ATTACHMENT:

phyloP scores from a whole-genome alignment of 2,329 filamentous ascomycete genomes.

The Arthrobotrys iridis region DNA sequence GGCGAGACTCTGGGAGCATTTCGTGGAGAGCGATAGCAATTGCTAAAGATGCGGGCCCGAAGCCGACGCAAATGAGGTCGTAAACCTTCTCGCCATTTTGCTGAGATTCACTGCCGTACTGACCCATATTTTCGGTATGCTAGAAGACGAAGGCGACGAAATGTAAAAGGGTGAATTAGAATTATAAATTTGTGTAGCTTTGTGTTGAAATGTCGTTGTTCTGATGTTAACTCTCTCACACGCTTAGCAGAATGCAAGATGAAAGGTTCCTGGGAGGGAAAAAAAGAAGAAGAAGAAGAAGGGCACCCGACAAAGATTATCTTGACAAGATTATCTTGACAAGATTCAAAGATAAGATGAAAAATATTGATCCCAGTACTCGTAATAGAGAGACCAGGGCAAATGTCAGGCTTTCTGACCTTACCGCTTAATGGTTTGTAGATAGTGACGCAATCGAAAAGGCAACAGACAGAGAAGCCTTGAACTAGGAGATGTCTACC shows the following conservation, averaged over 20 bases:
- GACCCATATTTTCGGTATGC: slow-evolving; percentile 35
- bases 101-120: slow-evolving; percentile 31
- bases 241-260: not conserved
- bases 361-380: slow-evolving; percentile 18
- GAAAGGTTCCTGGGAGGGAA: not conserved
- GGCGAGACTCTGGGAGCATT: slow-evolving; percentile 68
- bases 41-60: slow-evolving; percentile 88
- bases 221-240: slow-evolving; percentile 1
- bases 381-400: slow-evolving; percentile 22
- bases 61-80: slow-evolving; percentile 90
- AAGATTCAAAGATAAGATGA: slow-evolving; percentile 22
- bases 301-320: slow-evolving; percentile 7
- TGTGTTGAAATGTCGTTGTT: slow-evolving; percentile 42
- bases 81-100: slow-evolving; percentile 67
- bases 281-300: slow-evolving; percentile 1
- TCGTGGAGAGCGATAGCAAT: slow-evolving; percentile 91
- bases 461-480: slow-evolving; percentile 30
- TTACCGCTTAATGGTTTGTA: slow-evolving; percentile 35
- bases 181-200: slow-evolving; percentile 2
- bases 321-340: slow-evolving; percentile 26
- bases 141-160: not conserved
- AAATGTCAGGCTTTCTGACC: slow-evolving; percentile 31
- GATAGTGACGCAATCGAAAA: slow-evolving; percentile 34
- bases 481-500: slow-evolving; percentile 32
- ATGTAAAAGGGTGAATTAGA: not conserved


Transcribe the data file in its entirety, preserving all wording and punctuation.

phyloP scores from a whole-genome alignment of 2,329 filamentous ascomycete genomes.

The Arthrobotrys iridis region DNA sequence GGCGAGACTCTGGGAGCATTTCGTGGAGAGCGATAGCAATTGCTAAAGATGCGGGCCCGAAGCCGACGCAAATGAGGTCGTAAACCTTCTCGCCATTTTGCTGAGATTCACTGCCGTACTGACCCATATTTTCGGTATGCTAGAAGACGAAGGCGACGAAATGTAAAAGGGTGAATTAGAATTATAAATTTGTGTAGCTTTGTGTTGAAATGTCGTTGTTCTGATGTTAACTCTCTCACACGCTTAGCAGAATGCAAGATGAAAGGTTCCTGGGAGGGAAAAAAAGAAGAAGAAGAAGAAGGGCACCCGACAAAGATTATCTTGACAAGATTATCTTGACAAGATTCAAAGATAAGATGAAAAATATTGATCCCAGTACTCGTAATAGAGAGACCAGGGCAAATGTCAGGCTTTCTGACCTTACCGCTTAATGGTTTGTAGATAGTGACGCAATCGAAAAGGCAACAGACAGAGAAGCCTTGAACTAGGAGATGTCTACC shows the following conservation, averaged over 20 bases:
- GACCCATATTTTCGGTATGC: slow-evolving; percentile 35
- bases 101-120: slow-evolving; percentile 31
- bases 241-260: not conserved
- bases 361-380: slow-evolving; percentile 18
- GAAAGGTTCCTGGGAGGGAA: not conserved
- GGCGAGACTCTGGGAGCATT: slow-evolving; percentile 68
- bases 41-60: slow-evolving; percentile 88
- bases 221-240: slow-evolving; percentile 1
- bases 381-400: slow-evolving; percentile 22
- bases 61-80: slow-evolving; percentile 90
- AAGATTCAAAGATAAGATGA: slow-evolving; percentile 22
- bases 301-320: slow-evolving; percentile 7
- TGTGTTGAAATGTCGTTGTT: slow-evolving; percentile 42
- bases 81-100: slow-evolving; percentile 67
- bases 281-300: slow-evolving; percentile 1
- TCGTGGAGAGCGATAGCAAT: slow-evolving; percentile 91
- bases 461-480: slow-evolving; percentile 30
- TTACCGCTTAATGGTTTGTA: slow-evolving; percentile 35
- bases 181-200: slow-evolving; percentile 2
- bases 321-340: slow-evolving; percentile 26
- bases 141-160: not conserved
- AAATGTCAGGCTTTCTGACC: slow-evolving; percentile 31
- GATAGTGACGCAATCGAAAA: slow-evolving; percentile 34
- bases 481-500: slow-evolving; percentile 32
- ATGTAAAAGGGTGAATTAGA: not conserved